Problem creating a child class using an alternative constructor of parent

I have a class that creates blocks in a 2d board. I defined it so it does so given their height, length and location on the board but also made an alternative constructor to create blocks by passing its coordinates in the board. class Block: """ Create a block of given height and length in a starting location.""" def __init__(self, name: str, h: int, l: int, location: Tuple[int,int]): = name self.coords = [tuple_sum(t1=location, t2=(i//l , i%l)) for i in range(h*l)] # tuple_sum does (a, b)+(c, d) -> (a+c, b+d) @classmethod def from_coords(cls, name: str, coords: List[Tuple]): block = cls.__new__(cls) = name block.coords = coords return block ... def __str__(self) -> str: return f'Name: {}\nCoords: {self.coords}' I'm trying to create a child class for the blank spaces in the board. I thought that using the from_coords constructor would do everything but for some reason I don't understand the created elements are not initialized, i.e don't have name or coords attributes. class SpacesBlock(Block): """ Make a block of spaces from a list of coordenates """ def __init__(self, coords): super().from_coords(" ",coords) ... spaces = SpacesBlock([(0,0),(0,1)]) print(spaces) AttributeError Traceback (most recent call last) \ in <module> space = SpacesBlock([(0,0),(0,1)]) ----> print(spaces) AttributeError: 'SpacesBlock' object has no attribute 'name' I thought it was the from_coords constructor but it works fine a = Block.from_coords("A",[(0,0),(1,0)]) print(a) Name: A Coords: [(0, 0), (1, 0)] I know I can just define the name and coords in the init of SpacesBlock and everything is fine but I am very curious about why it doesn't work as I thought it would. What am I missing?

from_coords is not a constructor. It is a factory method. __init__ actually initializes an already-existing (i.e., allocated) object. Because it's an ordinary method, receiving a self parameter, it is able to do so. A classmethod cannot initialize an already-existing object unless you provide it one explicitly. What happens in your code is that super().from_coords(" ",coords) creates a separate instance of Block, which is then discarded. The self instance of SpacesBlock doesn't get its .name set; that happened to the other instance. The point of @classmethod (as opposed to @staticmethod) is that, because you receive a parameter which is the class, it can still behave polymorphically even though you don't have an object instance. (As you've found, you can use this to make __new__ work polymorphically.) Your factory method can already behave polymorphically: SpacesBlock.from_coords will call the method, and pass SpacesBlock as the cls, so that cls.__new__ creates a new SpacesBlock instance. However, __init__ doesn't get called this way; and with your current organizational structure, it's not clear how you would call it or what you would pass. Real justified uses for __new__ are rare. The normal way to use factory methods is to have them call __init__, by determining parameters to use for the __init__ call. In your case, a list of coordinates could be whatever arbitrary positions; but a width, height and location give you a way to specify multiple coordinates. It would be easier, therefore, to use the actual constructor for the list-of-coordinates approach to construction. With that setup, the code looks something like: class Block: def __init__(self, name: str, coords: List[Tuple]): = name self.coords = coords @classmethod def from_grid(cls, name: str, h: int, l: int, location: Tuple[int,int]): coords = [tuple_sum(location, (i//l , i%l)) for i in range(h*l)] return cls(name, coords) class SpacesBlock(Block): pass # thus far, doesn't actually do anything different The important thing to note here is that from_grid can be used for either class now. Block.from_grid creates a Block instance, and SpacesBlock.from_grid creates a SpacesBlock instance - in either case, using the (height, length, location) approach. To create either class from a list of coordinates directly, simply call the constructor directly.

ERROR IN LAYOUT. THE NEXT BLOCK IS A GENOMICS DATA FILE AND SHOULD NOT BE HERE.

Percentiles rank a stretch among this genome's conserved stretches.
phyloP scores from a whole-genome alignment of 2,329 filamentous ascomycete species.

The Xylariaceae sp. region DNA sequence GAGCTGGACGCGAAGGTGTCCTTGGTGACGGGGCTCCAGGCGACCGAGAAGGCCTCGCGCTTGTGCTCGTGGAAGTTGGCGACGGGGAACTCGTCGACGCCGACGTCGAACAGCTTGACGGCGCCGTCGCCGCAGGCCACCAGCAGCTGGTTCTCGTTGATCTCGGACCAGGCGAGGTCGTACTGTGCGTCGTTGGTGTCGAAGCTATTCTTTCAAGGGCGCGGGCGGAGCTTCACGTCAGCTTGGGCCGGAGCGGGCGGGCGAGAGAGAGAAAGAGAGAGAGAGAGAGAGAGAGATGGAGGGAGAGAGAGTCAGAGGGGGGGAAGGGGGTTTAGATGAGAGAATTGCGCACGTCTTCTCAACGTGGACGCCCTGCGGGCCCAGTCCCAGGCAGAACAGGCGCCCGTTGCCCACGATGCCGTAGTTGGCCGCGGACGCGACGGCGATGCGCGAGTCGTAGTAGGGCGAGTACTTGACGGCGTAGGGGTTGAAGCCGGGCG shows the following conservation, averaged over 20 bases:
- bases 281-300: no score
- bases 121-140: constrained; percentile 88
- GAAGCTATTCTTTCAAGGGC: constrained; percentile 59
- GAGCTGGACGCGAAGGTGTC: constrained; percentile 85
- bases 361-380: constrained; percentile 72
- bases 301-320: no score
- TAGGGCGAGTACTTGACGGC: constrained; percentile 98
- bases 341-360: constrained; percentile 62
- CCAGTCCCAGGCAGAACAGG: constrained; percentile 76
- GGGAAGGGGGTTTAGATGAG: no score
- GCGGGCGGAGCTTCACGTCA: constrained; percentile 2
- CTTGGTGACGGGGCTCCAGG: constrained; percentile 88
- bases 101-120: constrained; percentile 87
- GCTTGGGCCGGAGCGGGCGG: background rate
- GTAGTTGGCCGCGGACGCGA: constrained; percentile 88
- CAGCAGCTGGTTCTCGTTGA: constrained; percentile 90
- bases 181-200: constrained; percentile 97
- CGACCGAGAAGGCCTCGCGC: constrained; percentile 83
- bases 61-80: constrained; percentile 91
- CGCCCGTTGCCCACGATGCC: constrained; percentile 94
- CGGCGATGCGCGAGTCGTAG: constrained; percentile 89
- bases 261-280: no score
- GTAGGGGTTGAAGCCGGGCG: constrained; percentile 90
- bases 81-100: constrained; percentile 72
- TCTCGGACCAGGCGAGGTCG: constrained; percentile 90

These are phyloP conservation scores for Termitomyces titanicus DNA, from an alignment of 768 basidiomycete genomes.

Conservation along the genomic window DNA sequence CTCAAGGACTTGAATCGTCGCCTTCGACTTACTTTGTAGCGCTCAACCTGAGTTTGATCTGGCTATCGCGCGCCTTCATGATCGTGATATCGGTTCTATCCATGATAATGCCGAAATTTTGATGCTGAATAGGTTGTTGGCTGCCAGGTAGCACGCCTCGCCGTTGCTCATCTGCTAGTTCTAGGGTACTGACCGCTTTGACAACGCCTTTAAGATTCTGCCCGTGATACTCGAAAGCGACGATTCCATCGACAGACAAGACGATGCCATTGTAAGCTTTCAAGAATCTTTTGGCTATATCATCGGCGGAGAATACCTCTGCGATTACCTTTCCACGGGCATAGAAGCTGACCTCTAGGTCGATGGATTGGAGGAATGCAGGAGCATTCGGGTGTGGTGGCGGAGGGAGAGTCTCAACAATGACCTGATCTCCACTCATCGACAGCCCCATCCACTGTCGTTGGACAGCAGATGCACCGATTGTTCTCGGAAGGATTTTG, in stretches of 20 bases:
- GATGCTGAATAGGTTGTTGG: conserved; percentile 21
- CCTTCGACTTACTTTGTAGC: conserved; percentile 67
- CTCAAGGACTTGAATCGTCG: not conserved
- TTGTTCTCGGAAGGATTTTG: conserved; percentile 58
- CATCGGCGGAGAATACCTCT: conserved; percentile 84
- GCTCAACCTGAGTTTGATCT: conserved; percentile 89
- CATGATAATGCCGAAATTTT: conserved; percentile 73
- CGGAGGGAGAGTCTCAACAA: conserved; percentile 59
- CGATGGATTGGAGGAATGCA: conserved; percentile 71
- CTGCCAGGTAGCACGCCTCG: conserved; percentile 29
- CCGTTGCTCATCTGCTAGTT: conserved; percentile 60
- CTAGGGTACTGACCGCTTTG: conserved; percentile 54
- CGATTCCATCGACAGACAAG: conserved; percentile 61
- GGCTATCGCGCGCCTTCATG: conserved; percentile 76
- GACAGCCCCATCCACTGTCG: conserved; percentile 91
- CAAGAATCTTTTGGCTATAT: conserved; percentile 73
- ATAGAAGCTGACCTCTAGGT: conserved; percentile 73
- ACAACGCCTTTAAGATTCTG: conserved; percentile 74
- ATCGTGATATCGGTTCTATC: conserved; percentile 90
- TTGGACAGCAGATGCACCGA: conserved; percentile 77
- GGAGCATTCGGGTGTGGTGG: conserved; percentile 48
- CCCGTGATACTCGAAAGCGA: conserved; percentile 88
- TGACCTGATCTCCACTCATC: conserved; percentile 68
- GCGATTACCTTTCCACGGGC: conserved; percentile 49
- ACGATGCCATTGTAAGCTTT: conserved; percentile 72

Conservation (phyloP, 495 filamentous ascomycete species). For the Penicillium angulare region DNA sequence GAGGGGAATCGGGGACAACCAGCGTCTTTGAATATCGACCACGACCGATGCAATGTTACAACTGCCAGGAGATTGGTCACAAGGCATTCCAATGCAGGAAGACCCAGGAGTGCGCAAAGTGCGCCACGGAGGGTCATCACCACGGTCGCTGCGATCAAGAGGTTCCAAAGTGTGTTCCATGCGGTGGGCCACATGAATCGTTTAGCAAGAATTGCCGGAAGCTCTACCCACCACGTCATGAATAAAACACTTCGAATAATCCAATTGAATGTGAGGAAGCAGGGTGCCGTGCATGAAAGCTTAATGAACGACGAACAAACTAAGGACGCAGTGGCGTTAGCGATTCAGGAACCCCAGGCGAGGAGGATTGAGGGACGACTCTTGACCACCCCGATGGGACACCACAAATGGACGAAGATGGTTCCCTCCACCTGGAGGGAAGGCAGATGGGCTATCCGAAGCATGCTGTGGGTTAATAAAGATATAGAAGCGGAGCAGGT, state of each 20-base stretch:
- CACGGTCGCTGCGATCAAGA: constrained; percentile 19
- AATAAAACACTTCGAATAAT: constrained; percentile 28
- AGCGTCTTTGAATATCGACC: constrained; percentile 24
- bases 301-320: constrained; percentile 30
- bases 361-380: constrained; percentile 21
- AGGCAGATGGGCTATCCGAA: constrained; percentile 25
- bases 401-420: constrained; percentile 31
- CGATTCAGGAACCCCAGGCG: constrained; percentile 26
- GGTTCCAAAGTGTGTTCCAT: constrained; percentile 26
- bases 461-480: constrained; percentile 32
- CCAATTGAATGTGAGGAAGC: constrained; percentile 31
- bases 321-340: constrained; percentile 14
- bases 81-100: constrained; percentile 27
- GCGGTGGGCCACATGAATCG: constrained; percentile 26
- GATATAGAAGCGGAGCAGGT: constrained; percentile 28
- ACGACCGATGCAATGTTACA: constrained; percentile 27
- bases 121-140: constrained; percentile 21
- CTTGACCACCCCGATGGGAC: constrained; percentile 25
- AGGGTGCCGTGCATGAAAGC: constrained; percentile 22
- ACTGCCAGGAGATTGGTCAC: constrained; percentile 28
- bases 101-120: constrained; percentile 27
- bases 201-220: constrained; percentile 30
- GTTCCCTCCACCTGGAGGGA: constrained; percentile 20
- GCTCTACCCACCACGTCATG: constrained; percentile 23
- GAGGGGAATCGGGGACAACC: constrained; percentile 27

When you execute spaces = SpacesBlock([(0,0),(0,1)]) you create an instance SpaceBlock. Then __init__ runs to initialize this object. The problem is, that the __init__ function in SpaceBlock does not modify the instance you have just created. Instead, it creates and instantiates another object. This new object is not used for anything, and the one you originally created it left without any modifications, in particular without the name and coords attributes. You could fix it by modifying __init__ e.g. as follows: def __init__(self, coords): x = super().from_coords(" ",coords) = self.coords = x.coords but this would be an unnecessarily convoluted code.